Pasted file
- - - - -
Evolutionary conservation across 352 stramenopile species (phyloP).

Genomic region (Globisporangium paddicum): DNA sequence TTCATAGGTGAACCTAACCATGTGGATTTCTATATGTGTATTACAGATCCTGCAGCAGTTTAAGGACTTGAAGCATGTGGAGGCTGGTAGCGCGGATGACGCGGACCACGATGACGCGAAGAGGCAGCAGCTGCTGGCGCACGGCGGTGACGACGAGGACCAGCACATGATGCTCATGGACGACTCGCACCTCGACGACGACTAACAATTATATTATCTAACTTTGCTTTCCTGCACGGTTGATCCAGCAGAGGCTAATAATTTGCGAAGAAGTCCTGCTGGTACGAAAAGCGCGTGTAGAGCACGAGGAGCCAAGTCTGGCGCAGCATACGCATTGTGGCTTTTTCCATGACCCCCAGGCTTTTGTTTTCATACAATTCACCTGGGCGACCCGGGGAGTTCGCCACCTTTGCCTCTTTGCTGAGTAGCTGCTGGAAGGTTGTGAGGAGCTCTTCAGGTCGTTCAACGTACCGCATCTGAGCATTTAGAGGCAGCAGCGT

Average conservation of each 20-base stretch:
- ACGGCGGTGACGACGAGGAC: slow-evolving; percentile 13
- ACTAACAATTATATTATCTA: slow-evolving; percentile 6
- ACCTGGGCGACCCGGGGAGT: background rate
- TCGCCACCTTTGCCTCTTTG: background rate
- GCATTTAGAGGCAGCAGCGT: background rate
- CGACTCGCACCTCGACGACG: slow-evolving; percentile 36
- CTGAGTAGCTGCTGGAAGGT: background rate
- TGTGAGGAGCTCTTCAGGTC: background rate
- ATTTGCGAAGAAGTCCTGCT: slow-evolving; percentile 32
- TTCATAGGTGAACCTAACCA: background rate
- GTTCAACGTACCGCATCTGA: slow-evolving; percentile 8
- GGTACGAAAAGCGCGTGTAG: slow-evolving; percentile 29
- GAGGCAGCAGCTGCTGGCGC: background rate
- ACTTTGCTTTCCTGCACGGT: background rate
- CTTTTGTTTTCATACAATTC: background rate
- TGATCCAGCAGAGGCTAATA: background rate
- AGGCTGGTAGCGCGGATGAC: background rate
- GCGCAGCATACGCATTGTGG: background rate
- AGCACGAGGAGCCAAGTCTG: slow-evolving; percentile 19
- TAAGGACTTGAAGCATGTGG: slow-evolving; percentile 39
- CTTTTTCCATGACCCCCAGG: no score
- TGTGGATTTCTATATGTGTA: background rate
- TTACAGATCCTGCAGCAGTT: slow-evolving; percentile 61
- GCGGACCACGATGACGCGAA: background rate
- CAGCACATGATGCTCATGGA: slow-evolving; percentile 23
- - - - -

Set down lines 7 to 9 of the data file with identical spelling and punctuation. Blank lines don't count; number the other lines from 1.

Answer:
- TCGCCACCTTTGCCTCTTTG: background rate
- GCATTTAGAGGCAGCAGCGT: background rate
- CGACTCGCACCTCGACGACG: slow-evolving; percentile 36